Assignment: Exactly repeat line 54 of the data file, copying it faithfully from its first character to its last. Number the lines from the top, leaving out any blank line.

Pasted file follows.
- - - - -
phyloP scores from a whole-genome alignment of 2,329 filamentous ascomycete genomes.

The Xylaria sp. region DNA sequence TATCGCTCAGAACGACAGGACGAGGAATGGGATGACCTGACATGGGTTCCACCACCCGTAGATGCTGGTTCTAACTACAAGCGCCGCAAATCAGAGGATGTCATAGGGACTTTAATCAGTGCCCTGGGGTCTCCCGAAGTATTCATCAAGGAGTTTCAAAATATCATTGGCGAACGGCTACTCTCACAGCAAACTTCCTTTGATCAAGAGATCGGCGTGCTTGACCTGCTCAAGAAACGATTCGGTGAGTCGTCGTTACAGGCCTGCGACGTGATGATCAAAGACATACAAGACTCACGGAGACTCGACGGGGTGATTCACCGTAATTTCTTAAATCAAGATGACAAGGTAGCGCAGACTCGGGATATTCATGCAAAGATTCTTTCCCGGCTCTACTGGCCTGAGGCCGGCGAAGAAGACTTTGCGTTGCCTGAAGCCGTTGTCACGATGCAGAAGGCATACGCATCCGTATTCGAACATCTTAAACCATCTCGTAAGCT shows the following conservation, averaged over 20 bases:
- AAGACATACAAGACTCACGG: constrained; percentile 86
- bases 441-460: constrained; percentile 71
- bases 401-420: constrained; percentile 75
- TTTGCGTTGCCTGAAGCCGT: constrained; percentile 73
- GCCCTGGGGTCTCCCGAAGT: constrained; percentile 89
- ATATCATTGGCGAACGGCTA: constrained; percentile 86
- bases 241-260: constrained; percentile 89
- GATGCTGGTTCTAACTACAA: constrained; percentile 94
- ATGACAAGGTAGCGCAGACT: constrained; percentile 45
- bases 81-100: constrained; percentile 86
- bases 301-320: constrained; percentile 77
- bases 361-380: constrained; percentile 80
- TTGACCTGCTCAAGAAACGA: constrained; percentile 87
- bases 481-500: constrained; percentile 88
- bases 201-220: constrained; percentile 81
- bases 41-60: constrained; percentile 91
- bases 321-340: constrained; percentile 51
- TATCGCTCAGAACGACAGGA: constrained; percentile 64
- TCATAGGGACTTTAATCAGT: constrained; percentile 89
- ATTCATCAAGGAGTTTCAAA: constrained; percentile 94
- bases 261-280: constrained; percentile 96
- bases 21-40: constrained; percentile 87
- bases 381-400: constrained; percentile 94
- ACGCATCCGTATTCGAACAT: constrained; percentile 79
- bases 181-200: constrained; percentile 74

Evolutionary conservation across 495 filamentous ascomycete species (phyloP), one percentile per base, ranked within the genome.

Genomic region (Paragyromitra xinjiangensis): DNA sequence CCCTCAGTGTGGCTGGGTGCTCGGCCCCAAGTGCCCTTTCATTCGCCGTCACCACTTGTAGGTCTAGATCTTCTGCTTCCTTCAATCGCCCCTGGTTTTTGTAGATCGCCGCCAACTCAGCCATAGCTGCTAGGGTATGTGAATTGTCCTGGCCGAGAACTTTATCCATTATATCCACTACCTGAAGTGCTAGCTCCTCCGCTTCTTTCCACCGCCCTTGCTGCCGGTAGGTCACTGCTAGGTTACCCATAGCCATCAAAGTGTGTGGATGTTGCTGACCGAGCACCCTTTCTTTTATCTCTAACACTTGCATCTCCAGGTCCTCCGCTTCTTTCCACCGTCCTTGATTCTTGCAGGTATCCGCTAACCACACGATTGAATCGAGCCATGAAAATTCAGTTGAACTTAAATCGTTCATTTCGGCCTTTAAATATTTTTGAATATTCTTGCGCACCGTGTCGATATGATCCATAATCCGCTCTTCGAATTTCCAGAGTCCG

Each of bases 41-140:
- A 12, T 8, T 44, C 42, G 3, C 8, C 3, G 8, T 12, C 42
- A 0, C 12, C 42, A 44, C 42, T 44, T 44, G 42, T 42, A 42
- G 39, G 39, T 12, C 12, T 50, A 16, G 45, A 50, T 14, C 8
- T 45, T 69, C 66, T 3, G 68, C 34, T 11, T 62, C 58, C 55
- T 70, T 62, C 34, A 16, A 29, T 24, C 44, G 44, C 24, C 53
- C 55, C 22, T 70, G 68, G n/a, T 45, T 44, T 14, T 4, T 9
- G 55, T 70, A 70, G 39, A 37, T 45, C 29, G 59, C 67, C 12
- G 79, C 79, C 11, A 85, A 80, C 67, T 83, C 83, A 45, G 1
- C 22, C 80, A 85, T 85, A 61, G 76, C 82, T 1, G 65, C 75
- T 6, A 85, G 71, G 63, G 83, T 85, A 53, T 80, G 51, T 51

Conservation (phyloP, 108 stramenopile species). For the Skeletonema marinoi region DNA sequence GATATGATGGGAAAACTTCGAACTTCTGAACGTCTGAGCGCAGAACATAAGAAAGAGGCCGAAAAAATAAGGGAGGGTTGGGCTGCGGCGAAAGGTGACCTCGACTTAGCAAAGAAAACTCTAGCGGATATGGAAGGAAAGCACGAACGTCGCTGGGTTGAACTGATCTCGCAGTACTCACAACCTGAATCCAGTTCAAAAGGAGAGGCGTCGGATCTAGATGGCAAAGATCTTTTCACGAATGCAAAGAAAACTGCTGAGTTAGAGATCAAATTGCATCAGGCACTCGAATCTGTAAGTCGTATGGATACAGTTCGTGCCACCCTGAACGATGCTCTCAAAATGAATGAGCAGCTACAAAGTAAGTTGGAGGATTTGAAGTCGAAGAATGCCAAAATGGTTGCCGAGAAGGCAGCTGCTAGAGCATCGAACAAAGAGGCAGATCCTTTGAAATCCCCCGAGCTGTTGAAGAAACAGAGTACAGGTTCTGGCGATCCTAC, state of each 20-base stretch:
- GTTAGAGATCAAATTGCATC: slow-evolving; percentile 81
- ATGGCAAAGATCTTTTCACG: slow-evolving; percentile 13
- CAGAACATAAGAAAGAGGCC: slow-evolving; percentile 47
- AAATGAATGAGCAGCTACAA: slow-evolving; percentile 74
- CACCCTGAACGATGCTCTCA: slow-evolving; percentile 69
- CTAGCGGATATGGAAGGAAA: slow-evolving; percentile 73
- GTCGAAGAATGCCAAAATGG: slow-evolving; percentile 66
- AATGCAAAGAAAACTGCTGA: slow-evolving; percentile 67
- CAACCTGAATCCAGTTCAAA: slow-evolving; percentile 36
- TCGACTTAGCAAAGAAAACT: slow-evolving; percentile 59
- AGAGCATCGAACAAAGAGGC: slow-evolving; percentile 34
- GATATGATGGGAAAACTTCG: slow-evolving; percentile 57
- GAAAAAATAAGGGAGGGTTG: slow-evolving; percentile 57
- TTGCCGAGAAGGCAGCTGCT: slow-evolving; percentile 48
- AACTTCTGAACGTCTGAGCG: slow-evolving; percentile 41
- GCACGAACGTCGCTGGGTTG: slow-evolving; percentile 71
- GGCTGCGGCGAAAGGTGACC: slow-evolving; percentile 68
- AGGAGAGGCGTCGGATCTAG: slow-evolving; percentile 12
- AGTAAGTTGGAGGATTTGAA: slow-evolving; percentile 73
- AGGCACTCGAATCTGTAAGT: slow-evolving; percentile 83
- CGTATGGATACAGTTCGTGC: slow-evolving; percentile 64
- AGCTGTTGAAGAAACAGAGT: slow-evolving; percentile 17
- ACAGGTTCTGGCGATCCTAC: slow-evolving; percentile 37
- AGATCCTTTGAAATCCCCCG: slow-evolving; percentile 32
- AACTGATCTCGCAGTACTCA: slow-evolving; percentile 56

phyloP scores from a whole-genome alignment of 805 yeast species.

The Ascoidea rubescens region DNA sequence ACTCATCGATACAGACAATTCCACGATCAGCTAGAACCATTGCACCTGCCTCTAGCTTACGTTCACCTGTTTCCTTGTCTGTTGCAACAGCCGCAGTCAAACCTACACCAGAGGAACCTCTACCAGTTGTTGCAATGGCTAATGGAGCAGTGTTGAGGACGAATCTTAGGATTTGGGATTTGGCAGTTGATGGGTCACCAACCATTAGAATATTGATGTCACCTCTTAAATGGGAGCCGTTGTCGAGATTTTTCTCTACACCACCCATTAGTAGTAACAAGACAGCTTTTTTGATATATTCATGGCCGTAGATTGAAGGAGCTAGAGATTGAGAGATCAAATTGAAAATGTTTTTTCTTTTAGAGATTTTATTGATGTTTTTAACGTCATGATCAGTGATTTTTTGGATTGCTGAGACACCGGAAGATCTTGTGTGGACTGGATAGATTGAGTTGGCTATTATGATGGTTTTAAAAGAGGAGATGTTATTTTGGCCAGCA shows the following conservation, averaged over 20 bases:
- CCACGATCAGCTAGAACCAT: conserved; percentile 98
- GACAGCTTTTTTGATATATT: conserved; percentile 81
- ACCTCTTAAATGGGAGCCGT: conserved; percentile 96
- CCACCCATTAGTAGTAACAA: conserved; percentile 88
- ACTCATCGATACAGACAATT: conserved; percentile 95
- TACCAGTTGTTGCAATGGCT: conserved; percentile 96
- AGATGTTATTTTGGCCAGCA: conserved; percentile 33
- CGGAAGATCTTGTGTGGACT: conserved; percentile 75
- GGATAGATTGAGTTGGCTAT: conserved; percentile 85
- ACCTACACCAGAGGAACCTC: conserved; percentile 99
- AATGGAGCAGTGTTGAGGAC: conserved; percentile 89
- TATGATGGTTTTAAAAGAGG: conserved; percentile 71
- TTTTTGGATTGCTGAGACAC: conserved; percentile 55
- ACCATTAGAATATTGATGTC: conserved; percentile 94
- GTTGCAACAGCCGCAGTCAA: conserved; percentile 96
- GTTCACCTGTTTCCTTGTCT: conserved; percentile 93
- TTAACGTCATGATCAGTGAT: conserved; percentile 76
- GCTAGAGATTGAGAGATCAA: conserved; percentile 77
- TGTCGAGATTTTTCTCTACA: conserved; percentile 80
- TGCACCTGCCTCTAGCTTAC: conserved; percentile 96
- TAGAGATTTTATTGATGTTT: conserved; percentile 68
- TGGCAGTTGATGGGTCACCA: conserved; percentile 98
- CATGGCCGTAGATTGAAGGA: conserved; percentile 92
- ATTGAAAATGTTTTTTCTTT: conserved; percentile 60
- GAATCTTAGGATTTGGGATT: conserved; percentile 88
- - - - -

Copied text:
- GAAAAAATAAGGGAGGGTTG: slow-evolving; percentile 57